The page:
And this is a gem: Imagine what that must feel like to strong independent women, to read about two people in an equal relationship. Because despite all the inroads made by women in the last fifty years, don’t fool yourselves. They are still second-class citizens.

    It’s one of the reasons I feel so strongly about civil rights for the LGBT community. When the civil rights of one group are suppressed, it impacts all minority groups–and together, we minorities outweigh the majority. 🙂

    • I find it somewhat dismaying that women have been battling for equal rights so long and are still losing ground.

      I think all people should have equal rights. All of them. Why are women paid less? Why can’t gays marry? Our culture revolves around the rights of rich white males, and everyone else is getting screwed. When they finally die, it will hopefully be better.

  2. A.M.B. says:

    It’s fascinating that the primary producers and consumers of m/m romance are women. I am writing a character right now whose sexuality differs from my own, but we share the same gender and it’s not sexually explicit. So, I am not as worried about getting the “mechanics” wrong. I can see the appeal of reading about partners on equal footing, though I imagine there are unequal same-sex relationships, too (perhaps ones where a male partner takes on a more feminine role and the oppression that goes with it). As for the persistence of sex discrimination, what’s sad is that the Republican Party wasn’t always so bad on these issues. There was a time when they supported reproductive rights and the Equal Rights Amendment (http://www.huffingtonpost.com/2012/09/04/gop-platform_n_1852733.html). Oh how times have changed.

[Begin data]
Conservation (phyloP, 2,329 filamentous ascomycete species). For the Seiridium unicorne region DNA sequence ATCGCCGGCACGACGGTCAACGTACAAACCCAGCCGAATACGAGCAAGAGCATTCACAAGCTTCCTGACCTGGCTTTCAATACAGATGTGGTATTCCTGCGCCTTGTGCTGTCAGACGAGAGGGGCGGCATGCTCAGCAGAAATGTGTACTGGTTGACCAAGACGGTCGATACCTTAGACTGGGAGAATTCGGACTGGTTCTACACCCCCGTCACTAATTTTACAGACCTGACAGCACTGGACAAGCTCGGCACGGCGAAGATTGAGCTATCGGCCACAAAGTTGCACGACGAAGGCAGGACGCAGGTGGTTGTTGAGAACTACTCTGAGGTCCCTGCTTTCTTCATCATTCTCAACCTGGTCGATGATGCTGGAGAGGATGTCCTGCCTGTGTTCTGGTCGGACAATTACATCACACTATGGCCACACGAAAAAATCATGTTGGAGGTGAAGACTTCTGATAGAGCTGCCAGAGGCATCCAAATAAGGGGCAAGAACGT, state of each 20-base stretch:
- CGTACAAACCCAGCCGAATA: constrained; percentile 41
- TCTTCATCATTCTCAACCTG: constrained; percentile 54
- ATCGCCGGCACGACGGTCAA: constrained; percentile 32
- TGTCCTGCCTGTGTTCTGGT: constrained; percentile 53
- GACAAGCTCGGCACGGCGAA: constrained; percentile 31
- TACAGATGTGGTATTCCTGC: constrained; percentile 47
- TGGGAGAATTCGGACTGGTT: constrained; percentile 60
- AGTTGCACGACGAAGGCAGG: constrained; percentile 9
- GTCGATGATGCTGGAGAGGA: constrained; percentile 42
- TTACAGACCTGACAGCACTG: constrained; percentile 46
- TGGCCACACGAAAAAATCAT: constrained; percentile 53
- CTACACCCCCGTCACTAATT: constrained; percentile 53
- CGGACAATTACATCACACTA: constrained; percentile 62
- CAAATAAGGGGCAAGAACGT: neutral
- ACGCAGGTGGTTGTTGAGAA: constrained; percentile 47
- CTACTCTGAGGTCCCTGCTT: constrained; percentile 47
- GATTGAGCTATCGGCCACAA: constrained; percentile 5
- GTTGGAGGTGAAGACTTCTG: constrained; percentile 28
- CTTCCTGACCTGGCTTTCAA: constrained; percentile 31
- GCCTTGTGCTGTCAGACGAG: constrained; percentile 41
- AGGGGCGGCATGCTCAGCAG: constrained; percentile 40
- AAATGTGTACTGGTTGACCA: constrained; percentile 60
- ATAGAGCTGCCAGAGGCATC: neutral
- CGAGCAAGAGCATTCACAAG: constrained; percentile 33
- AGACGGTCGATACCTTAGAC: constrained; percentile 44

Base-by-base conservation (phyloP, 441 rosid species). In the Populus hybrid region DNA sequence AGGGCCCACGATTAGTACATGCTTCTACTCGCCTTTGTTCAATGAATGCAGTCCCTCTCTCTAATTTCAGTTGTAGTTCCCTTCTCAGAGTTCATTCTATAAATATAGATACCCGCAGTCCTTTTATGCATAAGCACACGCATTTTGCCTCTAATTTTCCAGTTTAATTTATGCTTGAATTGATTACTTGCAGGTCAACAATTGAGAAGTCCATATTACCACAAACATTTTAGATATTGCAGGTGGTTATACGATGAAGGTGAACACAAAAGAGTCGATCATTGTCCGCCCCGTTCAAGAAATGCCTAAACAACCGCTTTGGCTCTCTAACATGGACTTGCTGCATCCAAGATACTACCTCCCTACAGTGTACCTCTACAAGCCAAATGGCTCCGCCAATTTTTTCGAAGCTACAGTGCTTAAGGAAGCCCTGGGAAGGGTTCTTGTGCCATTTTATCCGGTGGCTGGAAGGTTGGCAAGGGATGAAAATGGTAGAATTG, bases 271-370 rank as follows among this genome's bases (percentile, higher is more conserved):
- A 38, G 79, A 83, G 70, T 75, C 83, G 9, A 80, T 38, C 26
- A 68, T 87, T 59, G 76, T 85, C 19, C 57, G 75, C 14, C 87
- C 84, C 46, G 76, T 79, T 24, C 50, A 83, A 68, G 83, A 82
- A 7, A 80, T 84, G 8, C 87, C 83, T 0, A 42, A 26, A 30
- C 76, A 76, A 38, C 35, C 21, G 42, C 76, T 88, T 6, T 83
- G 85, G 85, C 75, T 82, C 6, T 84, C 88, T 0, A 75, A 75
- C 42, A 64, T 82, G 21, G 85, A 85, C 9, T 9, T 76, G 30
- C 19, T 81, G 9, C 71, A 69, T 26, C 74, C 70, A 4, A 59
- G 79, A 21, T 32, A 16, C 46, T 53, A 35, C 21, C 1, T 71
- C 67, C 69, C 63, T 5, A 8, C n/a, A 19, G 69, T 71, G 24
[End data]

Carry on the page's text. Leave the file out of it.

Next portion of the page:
• I realize the Republican party has changed. Doesn’t it seem this happened in a short amount of time, like in the last 8-12 years? While they may have always been greedy pigs, they didn’t sound insane, like they do now.

      I find this encouraging, in that, if they changed that radically in such a short time, they can change back just as quickly. Stop being idiots. Stop going after women and gays. Just… STOP being so extreme.

      • A.M.B. says:

        They’re going to have to stop going after women, gays, and ethnic minorities if they want to survive as a political party. Our changing demographic landscape doesn’t bode well for the bigots.

        • No, it doesn’t. And these rich white guys think they have a lock on the country, even after their incredible losses in the elections. A perfect example of insulating yourself from reality.

  3. kanundra says:

    Well I’m a woman and I’m enjoying your writing immensely. I’m not ashamed to say that it is ‘exciting too’ although a little different from reading the m/f stuff.

    But, I have some wonderful m/m writer friends who I’ve made through script writing and I don’t mind reading any of their work either. I’m on the last in the precog series now. 🙂 Although I don’t want it to end. lol. I think for me, what is good is that you also write in genre’s I’m interested. So even bigger bonus for me.

    Thanks for being an awesome writer. M/M or M/F or even F/F doesn’t bother me, the story has to be a good one. And with not too much erotica. (I’ve read some bad ones)


  4. kanundra says:

    Writing scripts is ‘easier for me’ than novels. But, I’ll be very happy to aid you in anyway that I can, hit me up if you want to chat about it, 🙂

  5. Tommy T says:

    It’s not that women “shouldn’t” write M/M, it’s that women who write ONLY M/M obviously and undeniably do so from a place that fetishizes and co-opts gay men.

    Think about this situation…
    You have a white author who ONLY writes books about being black, the black experience, black people having sex with other black people. That and that alone is ALL they write.